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The Femme Fatale in Victorian Literature: The Danger and the Sexual Threat By Jennif ...

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The Femme Fatale in Victorian Literature:

Introduction

There are a number of reasons why the mid-Victorian femme fatale provokes so much interest among readers, namely, because she is so unlike other clichéd portrayals of dangerous women, difficult to define or stereotype. Her socioeconomic class is often obscure; she transgresses social boundaries and overtly—even mockingly—rebels against conformist attitudes. In addition, unlike the meek domestic woman or the martyred fallen woman of the nineteenth century, the femme fatale scares, threatens, but never wearies the reader, arousing an increased curiosity about her, to untangle her mystery, to have power over her, as she becomes more of an enigma. It is no surprise, then, that the femme fatale is often rewarded for her unscrupulous scheming, reaping the benefits of wealth from men whom she guilefully destroys, even though her victory is usually short lived. The reader may sigh with disdain each time she triumphs, but still secretly relishes her victory. Why?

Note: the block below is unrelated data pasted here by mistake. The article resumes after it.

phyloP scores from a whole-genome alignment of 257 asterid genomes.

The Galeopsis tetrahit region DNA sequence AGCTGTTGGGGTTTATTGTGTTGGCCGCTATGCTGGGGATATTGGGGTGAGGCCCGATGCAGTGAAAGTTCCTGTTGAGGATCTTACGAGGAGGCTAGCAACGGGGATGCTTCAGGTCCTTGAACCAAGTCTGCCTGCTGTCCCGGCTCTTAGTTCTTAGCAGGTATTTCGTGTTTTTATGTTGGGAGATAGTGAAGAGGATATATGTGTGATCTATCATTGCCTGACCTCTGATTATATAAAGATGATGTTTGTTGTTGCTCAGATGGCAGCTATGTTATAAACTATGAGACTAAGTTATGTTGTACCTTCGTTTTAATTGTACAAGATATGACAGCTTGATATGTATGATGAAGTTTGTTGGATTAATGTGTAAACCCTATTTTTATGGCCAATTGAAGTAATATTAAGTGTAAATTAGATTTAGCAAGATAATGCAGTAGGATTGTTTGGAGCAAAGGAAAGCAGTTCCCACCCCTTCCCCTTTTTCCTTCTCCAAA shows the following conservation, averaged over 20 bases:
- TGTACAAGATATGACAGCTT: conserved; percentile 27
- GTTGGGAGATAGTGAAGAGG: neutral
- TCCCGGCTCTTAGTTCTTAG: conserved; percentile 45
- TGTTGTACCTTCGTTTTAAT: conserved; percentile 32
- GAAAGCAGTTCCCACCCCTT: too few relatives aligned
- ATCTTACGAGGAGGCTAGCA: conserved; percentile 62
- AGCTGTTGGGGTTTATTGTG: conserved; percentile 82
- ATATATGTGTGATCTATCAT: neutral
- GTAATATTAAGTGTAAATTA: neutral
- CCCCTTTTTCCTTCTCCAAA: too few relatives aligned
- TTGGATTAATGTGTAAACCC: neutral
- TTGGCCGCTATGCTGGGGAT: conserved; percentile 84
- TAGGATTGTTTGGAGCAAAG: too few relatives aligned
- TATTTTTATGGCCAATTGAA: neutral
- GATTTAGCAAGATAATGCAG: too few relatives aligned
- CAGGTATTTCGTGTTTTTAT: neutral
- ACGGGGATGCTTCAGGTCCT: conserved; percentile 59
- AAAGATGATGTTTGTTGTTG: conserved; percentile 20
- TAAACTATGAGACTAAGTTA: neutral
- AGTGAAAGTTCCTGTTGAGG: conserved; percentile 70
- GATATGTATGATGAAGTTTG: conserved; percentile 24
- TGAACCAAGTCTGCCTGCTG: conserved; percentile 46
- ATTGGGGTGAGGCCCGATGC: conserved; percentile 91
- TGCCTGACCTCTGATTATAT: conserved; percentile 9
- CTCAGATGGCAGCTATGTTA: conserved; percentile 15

While nineteenth-century studies of fallen and domestic women dominate literary criticism, the femme fatale is clearly overlooked, despite the fact that she appears frequently in several mid-Victorian novels.1